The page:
The last of the Mezosoic Ages. From 144 to 65 million years ago
The geological period from 145 to 65 Ma ago
is a time period approximately 136 to 64 million years ago in the Mesozoic era.
Period of geological time about 144 - 65 million years ago.
Rock units with extensive chalk beds (“Cretace” means chalk). A version of the term was used by d'Omalius d'Halloy for chalks in northern France. Topmost unit in the Mesozoic.
A geological term denoting the interval of Earth history beginning around 145 million years ago and ending 65 million years ago with the formation of the Chicxulub impact structure.
the interval of geological time from about 140 to 65 million years ago. the Cretaceous is the last period of the Mesozoic era and is also the longest geological time period.
third and final epoch of the Mesozoic era, lasting for 65 million years during which chalk deposits were formed and the first flowering plants appeared; from Latin cretaceus from creta, literally 'Cretan earth' or chalk.
The last period of the Mesozoic era, after the Jurassic period of the Mesozoic era and before the Tertiary period of the Cenozoic era. Covers the time from about 135 million years ago to about 65 million years ago. ( Texas Geologic History)
The final period of the Mesozoic era, spanning the time between 145 and 65 million years ago. The name is derived from the Latin word for chalk ("creta") and was first applied to extensive deposits of this age that form white cliffs along the English Channel between Great Britain and France.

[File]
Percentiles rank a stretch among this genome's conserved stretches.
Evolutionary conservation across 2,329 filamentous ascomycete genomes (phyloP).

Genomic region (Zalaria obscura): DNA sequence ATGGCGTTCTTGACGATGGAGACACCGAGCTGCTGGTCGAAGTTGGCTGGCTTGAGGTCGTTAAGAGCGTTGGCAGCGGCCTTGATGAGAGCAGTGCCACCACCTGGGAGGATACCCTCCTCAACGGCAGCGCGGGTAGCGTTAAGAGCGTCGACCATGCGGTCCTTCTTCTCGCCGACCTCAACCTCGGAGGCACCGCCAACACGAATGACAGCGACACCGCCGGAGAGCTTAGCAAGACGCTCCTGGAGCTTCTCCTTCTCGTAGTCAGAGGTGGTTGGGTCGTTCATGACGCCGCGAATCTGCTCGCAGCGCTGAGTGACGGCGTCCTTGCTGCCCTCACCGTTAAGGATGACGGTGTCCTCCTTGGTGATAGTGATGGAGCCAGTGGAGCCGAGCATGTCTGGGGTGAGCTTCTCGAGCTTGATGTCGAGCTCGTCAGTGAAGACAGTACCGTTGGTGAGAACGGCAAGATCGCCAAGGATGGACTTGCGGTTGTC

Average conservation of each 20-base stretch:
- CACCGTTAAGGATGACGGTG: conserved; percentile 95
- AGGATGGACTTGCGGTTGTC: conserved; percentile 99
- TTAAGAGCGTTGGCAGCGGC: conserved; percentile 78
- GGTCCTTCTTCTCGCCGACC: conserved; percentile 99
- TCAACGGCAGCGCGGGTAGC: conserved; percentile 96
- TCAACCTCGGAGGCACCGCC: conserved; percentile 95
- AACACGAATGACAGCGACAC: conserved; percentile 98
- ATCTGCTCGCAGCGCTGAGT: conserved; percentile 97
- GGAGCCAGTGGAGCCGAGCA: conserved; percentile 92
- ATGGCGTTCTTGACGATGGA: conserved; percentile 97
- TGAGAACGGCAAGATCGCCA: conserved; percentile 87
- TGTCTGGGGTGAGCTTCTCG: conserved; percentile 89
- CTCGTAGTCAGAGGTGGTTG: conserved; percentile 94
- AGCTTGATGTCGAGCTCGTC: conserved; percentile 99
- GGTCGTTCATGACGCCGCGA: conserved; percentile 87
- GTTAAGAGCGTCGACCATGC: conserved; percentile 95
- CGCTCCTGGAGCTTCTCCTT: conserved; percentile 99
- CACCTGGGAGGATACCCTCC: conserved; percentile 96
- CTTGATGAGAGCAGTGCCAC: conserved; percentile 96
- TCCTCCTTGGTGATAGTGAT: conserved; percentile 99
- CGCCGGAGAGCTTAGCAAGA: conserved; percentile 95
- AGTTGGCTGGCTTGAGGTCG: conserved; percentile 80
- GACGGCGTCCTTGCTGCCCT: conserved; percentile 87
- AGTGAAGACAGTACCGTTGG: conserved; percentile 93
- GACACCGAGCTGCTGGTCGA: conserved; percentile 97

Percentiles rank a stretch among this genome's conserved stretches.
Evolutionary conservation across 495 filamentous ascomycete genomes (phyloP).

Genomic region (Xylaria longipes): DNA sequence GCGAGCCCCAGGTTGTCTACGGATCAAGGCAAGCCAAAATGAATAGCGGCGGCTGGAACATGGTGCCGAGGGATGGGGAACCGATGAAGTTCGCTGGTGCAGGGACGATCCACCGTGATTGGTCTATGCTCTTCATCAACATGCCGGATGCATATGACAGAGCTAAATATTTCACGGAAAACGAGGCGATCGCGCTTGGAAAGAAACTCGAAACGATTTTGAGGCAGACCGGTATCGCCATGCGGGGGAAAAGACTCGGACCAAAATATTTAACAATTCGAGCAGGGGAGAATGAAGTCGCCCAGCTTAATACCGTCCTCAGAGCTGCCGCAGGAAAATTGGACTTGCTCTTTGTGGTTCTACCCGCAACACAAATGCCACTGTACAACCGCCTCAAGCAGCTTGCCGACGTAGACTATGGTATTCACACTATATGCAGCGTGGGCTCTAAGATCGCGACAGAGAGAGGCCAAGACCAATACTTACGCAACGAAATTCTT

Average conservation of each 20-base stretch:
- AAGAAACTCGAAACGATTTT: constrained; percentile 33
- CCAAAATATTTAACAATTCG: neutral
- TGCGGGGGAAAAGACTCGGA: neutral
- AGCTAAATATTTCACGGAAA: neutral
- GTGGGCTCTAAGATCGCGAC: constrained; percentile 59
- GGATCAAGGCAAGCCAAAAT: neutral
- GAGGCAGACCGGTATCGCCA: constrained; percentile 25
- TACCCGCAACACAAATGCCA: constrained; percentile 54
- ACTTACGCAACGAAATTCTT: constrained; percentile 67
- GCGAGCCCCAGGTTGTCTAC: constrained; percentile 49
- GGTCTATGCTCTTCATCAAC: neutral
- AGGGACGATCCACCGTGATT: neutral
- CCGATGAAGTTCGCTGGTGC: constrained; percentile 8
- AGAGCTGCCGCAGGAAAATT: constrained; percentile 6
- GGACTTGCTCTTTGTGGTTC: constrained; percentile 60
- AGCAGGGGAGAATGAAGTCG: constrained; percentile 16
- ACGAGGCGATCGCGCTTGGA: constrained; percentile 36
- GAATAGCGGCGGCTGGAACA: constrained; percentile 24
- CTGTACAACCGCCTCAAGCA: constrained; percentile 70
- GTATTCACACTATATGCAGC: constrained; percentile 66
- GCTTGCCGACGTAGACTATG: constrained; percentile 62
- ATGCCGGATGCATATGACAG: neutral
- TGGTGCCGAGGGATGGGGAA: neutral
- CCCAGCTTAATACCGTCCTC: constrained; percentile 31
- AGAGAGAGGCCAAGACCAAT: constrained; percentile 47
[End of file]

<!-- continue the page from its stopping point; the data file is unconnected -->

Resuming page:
See geologic time.
(see Geological Timescale)
Period of Earth's history from 145 to 65 million years ago.
The geologic period from 140 million to 67 million years ago
Tertiary boundary - A major stratigraphic boundry on Earth marking the end of the Mesozoic Era, best known as the age of the dinosaurs. The boundary is defined by a global extinction event that caused the abrupt demise of the majority of all life on Earth.
the period of geologic history following the Jurassic Period and ranging from about 144 million years ago until 65 million years ago.
The last of the three Geologic Periods of the Mesozoic Era. It extends from the end of the Jurassic Period (about 135 million years ago) to the end of the Mesozoic Era at about 65 million years ago.
the period of geological time running from 145 â€“ 65 million years ago. The name comes from the chalk which was the main rock type deposited during this period. See Geological Timescale.